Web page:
Let's try and apply this to the school at the very top of the table, University of Oxford.

In [17]:

```
0.3 * 90.5 + \
0.3 * 99.6 + \
0.3 * 98.4 + \
0.075 * 96.4 + \
0.025 * 65.5
```

Out[17]:

The result, 95.4175, matches what we see in the `'Score_Result'`

column for University of Oxford.

We can apply the above formula to all rows in our table as well.

In [18]:

```
score_result_manual_calculation = \
0.3 * scores_only.column('Teaching') + \
0.3 * scores_only.column('Research') + \
0.3 * scores_only.column('Citations') + \
0.075 * scores_only.column('International_Outlook') + \
0.025 * scores_only.column('Industry_Income')
```

In [19]:

```
score_result_manual_calculation
```

Out[19]:

To confirm that the results we got match the `'Score_Result'`

column in `scores_only`

, we can add the above array to our table:

In [20]:

```
scores_only.with_columns(
'Score Result Manual', score_result_manual_calculation
)
```

Out[20]:

This shows we've successfully reverse-engineered how the rankings work!

Now that we know how to compute `'Score_Result'`

s using THE's percentages, we can also pick our own percentages if we want to prioritize different components in our ranking.

For instance, we may feel like THE's methodology places too much emphasis on research â€“ together, `'Research'`

and `'Citations'`

make up 60% of the overall score.

We could choose to use the following breakdown, which we'll call "Breakdown 1":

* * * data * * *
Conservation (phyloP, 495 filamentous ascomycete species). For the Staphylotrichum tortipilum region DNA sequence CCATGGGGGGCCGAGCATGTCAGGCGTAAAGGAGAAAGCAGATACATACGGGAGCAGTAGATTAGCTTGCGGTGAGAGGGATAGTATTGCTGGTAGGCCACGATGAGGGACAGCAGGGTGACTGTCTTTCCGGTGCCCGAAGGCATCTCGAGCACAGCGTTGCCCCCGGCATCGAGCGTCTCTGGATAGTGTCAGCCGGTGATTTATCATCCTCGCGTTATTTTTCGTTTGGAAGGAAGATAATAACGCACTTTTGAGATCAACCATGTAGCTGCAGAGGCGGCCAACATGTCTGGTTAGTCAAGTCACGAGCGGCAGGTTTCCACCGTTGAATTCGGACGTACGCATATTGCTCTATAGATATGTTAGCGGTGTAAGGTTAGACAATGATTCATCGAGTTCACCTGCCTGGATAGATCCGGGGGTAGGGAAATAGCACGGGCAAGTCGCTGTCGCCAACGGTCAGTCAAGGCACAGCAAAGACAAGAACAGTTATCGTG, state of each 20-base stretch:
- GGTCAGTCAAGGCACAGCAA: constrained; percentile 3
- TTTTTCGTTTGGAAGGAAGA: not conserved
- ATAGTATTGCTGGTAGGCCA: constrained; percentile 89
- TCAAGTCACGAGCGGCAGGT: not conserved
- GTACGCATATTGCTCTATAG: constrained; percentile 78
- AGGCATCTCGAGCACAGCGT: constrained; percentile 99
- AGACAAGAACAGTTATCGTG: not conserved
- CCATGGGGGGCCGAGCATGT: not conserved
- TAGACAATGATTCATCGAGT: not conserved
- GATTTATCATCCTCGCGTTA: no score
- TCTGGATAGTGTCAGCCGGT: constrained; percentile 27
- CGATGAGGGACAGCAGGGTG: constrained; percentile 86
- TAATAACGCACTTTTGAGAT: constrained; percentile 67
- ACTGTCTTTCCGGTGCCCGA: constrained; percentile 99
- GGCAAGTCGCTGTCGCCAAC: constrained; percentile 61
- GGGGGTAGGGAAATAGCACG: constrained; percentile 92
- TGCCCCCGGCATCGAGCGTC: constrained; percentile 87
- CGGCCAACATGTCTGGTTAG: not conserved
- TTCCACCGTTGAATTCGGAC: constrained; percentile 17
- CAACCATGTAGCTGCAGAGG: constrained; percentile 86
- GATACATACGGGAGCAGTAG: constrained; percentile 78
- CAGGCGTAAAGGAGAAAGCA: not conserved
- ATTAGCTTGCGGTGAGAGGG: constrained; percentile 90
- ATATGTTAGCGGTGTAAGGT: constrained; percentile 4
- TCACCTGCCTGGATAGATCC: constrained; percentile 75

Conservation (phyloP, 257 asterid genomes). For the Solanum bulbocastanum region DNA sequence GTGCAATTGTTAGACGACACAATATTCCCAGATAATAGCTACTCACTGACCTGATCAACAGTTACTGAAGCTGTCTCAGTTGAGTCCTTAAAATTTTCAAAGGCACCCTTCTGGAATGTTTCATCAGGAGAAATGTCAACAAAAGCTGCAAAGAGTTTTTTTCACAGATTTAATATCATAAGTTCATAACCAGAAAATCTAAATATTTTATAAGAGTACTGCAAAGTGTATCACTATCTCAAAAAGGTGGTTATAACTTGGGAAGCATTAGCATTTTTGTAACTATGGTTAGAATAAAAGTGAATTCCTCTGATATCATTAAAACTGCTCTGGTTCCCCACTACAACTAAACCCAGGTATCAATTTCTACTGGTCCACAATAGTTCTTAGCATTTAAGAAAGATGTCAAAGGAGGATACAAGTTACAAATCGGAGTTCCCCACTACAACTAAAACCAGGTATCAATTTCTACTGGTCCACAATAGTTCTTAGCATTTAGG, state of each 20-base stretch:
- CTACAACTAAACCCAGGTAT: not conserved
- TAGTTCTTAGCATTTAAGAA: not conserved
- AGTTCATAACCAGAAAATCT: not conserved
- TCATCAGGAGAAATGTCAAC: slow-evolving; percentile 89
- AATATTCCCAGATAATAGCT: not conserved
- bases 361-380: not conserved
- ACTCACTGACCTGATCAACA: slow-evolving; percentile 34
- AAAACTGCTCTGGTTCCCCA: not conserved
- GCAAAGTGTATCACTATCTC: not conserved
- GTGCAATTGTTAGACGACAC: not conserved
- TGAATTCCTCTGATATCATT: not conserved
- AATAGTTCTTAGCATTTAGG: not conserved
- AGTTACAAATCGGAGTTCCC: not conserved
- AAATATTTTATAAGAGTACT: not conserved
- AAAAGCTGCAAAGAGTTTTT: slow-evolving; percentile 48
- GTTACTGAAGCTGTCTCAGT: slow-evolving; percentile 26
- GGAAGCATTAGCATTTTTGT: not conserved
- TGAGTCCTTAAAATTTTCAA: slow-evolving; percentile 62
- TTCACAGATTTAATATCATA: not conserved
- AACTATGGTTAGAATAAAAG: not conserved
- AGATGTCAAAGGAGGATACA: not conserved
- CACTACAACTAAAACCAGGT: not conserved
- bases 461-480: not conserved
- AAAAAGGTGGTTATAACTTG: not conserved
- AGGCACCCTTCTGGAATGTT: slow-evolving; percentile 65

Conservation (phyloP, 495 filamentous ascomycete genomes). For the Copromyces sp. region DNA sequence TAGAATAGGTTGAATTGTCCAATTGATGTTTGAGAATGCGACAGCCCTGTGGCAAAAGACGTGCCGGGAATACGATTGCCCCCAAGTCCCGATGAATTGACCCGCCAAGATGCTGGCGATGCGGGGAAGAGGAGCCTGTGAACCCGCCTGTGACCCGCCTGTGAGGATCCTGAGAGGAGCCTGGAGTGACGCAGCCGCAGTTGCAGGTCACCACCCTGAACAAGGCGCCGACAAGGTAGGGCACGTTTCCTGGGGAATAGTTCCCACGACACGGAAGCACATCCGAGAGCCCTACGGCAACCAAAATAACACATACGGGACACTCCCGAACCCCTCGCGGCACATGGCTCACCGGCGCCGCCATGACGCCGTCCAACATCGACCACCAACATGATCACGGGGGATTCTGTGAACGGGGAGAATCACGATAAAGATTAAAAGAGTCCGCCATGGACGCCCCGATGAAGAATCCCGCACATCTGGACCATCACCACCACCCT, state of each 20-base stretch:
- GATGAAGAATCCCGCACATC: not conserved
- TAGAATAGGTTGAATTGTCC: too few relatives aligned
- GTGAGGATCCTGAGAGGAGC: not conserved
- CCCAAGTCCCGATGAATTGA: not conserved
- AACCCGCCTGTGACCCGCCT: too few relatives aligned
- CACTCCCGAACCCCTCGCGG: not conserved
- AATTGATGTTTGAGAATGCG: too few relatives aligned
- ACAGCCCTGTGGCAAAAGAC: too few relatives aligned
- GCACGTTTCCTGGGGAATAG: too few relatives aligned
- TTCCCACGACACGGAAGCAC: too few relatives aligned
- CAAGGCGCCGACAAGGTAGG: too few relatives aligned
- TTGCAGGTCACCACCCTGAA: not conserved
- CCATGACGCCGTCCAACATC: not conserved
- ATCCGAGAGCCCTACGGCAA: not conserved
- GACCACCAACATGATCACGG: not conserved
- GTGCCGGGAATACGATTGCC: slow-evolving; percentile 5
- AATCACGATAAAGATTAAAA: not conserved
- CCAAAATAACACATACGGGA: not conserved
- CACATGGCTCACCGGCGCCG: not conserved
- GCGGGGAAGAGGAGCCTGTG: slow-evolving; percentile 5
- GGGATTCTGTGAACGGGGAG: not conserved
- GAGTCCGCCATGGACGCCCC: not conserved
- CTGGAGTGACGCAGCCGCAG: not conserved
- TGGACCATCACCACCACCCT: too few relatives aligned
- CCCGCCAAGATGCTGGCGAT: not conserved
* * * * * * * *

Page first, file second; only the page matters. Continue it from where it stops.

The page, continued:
`'Teaching'`

: 60%`'International_Outlook'`

: 30%`'Industry_Income'`

: 10%

In [21]:

```
breakdown_1 = 0.6 * scores_only.column('Teaching') \
+ 0.3 * scores_only.column('International_Outlook') \
+ 0.1 * scores_only.column('Industry_Income')
breakdown_1
```

Out[21]:

This gives us new overall scores for each school; we can add this column to our table and sort by it.

In [22]:

```
scores_only = scores_only.with_columns(
'Breakdown 1', breakdown_1
)
```

In [23]:

```
scores_only.sort('Breakdown 1', descending = True)
```

Out[23]:

In [24]:

```
scores_only.sort('Breakdown 1', descending = True).take(23)
```

Out[24]:

Note that when we choose this methodology, UC Berkeley is ranked much lower (24th instead of 13th). This is likely due to:

- UC Berkeley's exceptionally high
`'Research'`

and`'Citations'`

scores not being included in the ranking

- UC Berkeley's exceptionally high
- UC Berkeley's large class sizes giving it a comparatively low
`'Teaching'`